naam binaa jaethaa biouhaar || jio mirathak mithhiaa seegaar
Without the Naam, all occupations are useless, like decorations on a dead body.
-Guru Arjan Dev Ji, Sri Guru Granth Sahib Ji, Ang 240


Lost innocence of the Punjab

The land of our Sikh Gurus is no longer what it used be since the times of the Gurus, through the centuries and into the 21st Century. In the name of modernization,the Sikh Nation is losing both their cultural and religious heritage. Gone are the days when the Punjab was known as the land of plenty – close-knit community, chardikala Gursikhs, golden wheat fields, the glowing faces of the Punjabi peasants and their sugar sweet maboli, the sound of tractors filling the soft air, and the nights of bhangra and gidda on the onset of Vaisakhi, the harvest season. The good old days seem to have gone for good, forgotten in the dark corners of our memories. Today, Punjab can no longer be recognised – gone are the gullible Sikh folk, the colourful turbans, the flowing beards, the tractors driven by hefty and strong Sikhs . . . the youth are deserting the land of their Gurus for the land of Dollars and Pounds and giving away their identity in return. Families tend to find themselves ‘entrapped’ in the land of the Five Rivers and seek to forfeit their agricultural might for settling in the cities which offers more promise. In place of the lovely folk music, television stations have opened their bars to corrupt the innocence of the simple Sikh by transmitting images and sounds of vulgar versions of their own folk music while their own claim it as their new heritage.

The peoples of the Punjab have changed – amidst the few of those that still maintain their culture and religious values, the majority can hardly be recognised any longer. What was such a beautiful culture and religion has now been polluted with escalating apostasy, bipran ki reet (castes, fasting, astrology, following fake babas and gurus, inter-marriages, drug and alcohol abuse . . .) and apathy of its heritage and history. The Sikhs freed another faith from the clutches of slavery, now we have been made slaves of the very peoples our Gurus sacrificed their all to set free from tyrants. What a slow death of a beautiful and colourful heritage and the tragedy is that only a handful few care to do anything about it. With images like the one below, it’s sad to note that such aspects are getting confined to what was.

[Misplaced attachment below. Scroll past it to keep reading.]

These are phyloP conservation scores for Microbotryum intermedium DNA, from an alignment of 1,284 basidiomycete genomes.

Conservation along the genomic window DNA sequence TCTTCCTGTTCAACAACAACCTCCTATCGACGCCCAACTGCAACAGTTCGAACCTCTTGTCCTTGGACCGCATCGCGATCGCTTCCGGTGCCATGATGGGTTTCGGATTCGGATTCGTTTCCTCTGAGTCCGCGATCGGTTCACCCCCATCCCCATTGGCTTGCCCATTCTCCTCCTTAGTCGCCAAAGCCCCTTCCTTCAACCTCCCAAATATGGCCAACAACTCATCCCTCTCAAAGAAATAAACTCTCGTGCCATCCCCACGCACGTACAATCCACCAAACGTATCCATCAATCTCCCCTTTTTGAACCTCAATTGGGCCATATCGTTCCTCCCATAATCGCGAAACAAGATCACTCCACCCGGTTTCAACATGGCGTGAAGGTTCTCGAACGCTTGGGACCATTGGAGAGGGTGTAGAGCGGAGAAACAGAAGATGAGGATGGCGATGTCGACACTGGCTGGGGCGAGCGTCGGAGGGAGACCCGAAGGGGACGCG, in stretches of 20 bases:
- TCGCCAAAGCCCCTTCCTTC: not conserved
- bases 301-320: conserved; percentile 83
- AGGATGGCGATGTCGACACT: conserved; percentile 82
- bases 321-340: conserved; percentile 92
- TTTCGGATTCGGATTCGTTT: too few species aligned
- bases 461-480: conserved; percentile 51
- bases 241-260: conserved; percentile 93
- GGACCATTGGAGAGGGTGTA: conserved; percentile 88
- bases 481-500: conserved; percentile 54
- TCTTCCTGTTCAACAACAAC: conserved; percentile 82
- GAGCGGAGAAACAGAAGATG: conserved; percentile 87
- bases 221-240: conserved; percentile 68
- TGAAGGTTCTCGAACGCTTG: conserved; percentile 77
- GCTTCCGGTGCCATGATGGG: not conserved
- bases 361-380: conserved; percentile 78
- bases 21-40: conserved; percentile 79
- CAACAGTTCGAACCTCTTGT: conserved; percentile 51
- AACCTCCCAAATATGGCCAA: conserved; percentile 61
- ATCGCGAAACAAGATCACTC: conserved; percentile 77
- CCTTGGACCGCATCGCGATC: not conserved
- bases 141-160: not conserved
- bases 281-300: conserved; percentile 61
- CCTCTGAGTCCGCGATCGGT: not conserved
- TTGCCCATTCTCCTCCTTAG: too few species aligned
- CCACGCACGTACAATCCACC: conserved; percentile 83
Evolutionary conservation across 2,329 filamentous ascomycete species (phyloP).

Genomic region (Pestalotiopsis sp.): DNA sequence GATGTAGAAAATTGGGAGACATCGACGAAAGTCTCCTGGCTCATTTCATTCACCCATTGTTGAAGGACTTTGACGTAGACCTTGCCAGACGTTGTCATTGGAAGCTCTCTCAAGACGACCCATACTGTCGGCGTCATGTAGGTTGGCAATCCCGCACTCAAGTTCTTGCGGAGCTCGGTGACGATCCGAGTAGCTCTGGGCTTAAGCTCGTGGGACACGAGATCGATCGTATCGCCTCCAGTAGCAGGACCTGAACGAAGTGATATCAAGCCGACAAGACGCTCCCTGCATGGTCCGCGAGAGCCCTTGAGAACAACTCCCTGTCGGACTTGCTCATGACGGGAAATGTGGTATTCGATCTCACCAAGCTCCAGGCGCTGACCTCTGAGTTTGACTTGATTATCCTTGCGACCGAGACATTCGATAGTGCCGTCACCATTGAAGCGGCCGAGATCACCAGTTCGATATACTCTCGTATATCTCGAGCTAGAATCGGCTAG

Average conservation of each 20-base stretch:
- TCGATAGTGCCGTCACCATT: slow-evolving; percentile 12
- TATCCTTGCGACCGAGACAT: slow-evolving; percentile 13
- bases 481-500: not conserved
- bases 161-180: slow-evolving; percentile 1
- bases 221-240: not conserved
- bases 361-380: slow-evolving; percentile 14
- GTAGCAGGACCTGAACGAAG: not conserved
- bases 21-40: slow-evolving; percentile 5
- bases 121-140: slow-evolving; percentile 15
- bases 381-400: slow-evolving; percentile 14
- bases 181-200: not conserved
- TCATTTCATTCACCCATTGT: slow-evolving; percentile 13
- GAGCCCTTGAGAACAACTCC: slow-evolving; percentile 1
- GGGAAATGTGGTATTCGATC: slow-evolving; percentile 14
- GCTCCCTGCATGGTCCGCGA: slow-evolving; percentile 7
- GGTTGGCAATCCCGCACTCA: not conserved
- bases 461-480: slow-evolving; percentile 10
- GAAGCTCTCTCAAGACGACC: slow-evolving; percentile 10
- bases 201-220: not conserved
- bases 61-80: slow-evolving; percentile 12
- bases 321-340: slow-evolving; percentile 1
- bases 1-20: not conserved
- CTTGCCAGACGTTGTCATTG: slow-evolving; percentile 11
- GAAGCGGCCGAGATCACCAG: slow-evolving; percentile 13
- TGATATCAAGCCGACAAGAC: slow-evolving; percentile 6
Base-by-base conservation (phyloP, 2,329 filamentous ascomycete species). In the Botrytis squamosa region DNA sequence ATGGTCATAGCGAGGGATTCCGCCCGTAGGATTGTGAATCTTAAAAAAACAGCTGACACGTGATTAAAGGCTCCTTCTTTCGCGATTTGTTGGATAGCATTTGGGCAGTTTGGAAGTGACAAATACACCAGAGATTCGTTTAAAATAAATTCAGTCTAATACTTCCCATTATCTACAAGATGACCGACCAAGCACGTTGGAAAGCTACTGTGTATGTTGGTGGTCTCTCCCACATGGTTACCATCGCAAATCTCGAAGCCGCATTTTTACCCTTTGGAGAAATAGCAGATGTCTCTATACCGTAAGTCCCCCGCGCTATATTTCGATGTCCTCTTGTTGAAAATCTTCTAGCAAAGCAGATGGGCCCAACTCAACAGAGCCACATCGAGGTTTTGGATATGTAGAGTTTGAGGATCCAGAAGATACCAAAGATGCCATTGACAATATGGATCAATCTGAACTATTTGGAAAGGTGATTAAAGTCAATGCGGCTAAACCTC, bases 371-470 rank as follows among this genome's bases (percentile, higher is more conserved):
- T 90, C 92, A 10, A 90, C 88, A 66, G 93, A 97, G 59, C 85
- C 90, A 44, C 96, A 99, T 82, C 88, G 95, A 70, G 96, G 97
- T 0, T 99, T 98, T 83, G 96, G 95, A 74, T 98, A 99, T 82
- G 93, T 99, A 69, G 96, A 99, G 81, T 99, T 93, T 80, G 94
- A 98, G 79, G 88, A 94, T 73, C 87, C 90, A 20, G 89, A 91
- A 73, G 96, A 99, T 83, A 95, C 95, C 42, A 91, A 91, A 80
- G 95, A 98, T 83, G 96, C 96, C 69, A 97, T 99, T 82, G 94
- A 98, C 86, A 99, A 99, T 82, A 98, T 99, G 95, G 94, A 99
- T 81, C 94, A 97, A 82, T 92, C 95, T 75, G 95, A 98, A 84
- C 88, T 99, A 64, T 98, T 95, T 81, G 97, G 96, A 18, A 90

But the struggle to keep our heritage alive is being fought by the awakened, but the real difference will be made by you and I. We need to teach our children and our children’s children on what the heritage was and that it should live on because it was made nor for a single era, but for centuries more to come.

As for now, my heart bleeds for Punjab to see it shred from a beautiful coat of innocent folk dances, maboli, singing fields of wheat and sarson da saag, to a tattered one of apostasy, filthy television channels, vulgar music and filled with vermin that continue to nibble at the roots. O GuruJi . . .

Why some Gurudwaras are failing

The Hindus have their Mandirs, the Christians their Churches, the Muslims their Mosques and the Sikhs their Gurudwaras. All these congregational centres were meant to unite people of faith and help each other grow in spirituality and stick together in times of trials, tribulations and joy. Though Gurudwaras began to be built much after our Gurus, they have nevertheless played a great role in becoming centres of Sikh teachings and in bringing communities together. Over th past few years, however, an unfortunate trend has begun to come to the fore-front. Majority of Gurudwaras around the world no longer inspire new Sangat, mostly because of the wrong people with incorrect ideas are put in charge of the House of the Guru.

There was a reason why our Gurus did not establish Gurudwaras and the foresight of Guru Gobind Singh Ji was spot on. Guru Ji’s decision to pass the Guruship to the Word of God (Guru Granth Sahib Ji) has saved the Panth from destruction at its own hands. Even today, one can witness the number of sects, deras and self-professed gurus that continue to grow in the same attempts that were made in the times of our Gurus by Prithi Chand, Ram Rai, Dhir Mal, Dattu and the massands. Our Sikh Gurus were appointed by Akaal Purakh to lay the foundations of the Sikh faith and that is why when Guru Gobind Singh Ji, as the last human Guru of the Sikhs, installed Guru Granth Sahib Ji as the final and eternal Guru of the Sikhs, we need to understand the reasons behind that decision and Hukam. Read the rest of this entry »